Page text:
,
Open Access This content is freely available online to anyone, anywhere at any time.

Arctic sea ice and the Madden–Julian Oscillation (MJO)

Abstract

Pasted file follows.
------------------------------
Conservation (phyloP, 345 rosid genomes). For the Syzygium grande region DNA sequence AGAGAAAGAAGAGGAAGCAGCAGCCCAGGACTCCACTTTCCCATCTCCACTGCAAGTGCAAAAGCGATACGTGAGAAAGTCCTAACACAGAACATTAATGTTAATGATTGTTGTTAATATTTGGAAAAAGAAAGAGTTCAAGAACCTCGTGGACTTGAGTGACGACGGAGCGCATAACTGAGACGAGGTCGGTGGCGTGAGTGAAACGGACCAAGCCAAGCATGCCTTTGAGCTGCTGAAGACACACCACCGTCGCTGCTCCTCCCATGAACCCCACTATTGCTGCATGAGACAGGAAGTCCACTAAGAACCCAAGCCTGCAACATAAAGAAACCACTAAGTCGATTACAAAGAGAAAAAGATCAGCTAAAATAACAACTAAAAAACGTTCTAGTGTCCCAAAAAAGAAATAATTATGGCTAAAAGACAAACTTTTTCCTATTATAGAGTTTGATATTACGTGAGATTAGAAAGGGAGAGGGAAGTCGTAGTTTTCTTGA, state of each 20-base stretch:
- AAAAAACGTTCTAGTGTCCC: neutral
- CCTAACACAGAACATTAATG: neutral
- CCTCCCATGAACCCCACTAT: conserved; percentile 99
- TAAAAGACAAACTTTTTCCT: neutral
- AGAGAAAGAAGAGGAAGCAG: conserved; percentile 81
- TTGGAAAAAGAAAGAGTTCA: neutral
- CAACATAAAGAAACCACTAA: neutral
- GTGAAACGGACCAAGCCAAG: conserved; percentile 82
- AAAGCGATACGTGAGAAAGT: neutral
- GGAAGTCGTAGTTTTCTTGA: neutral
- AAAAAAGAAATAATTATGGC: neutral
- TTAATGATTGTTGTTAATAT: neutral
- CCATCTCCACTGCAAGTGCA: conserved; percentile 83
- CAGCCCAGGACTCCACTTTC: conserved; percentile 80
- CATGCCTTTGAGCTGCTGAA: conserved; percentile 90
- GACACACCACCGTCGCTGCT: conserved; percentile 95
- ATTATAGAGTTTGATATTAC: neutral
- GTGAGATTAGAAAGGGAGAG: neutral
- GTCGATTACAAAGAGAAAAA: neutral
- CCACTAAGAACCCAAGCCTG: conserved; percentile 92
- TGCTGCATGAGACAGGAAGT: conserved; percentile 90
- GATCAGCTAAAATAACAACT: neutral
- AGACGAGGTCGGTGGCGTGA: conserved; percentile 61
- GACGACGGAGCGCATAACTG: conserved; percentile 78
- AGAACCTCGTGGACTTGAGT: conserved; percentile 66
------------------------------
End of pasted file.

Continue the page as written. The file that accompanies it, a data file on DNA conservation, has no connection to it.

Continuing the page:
Arctic sea ice responds to atmospheric forcing in primarily a top-down manner, whereby near-surface air circulation and temperature govern motion, formation, melting, and accretion. As a result, concentrations of sea ice vary with phases of many of the major modes of atmospheric variability, including the North Atlantic Oscillation, the Arctic Oscillation, and the El Niño-Southern Oscillation. However, until this present study, variability of sea ice by phase of the leading mode of atmospheric intraseasonal variability, the Madden–Julian Oscillation (MJO), which has been found to modify Arctic circulation and temperature, remained largely unstudied. Anomalies in daily change in sea ice concentration were isolated for all phases of the real-time multivariate MJO index during both summer (May–July) and winter (November–January) months. The three principal findings of the current study were as follows. (1) The MJO projects onto the Arctic atmosphere, as evidenced by statistically significant wavy patterns and consistent anomaly sign changes in composites of surface and mid-tropospheric atmospheric fields. (2) The MJO modulates Arctic sea ice in both summer and winter seasons, with the region of greatest variability shifting with the migration of the ice margin poleward (equatorward) during the summer (winter) period. Active regions of coherent ice concentration variability were identified in the Atlantic sector on days when the MJO was in phases 4 and 7 and the Pacific sector on days when the MJO was in phases 2 and 6, all supported by corresponding anomalies in surface wind and temperature. During July, similar variability in sea ice concentration was found in the North Atlantic sector during MJO phases 2 and 6 and Siberian sector during MJO phases 1 and 5, also supported by corresponding anomalies in surface wind. (3) The MJO modulates Arctic sea ice regionally, often resulting in dipole-shaped patterns of variability between anomaly centers. These results provide an important first look at intraseasonal variability of sea ice in the Arctic.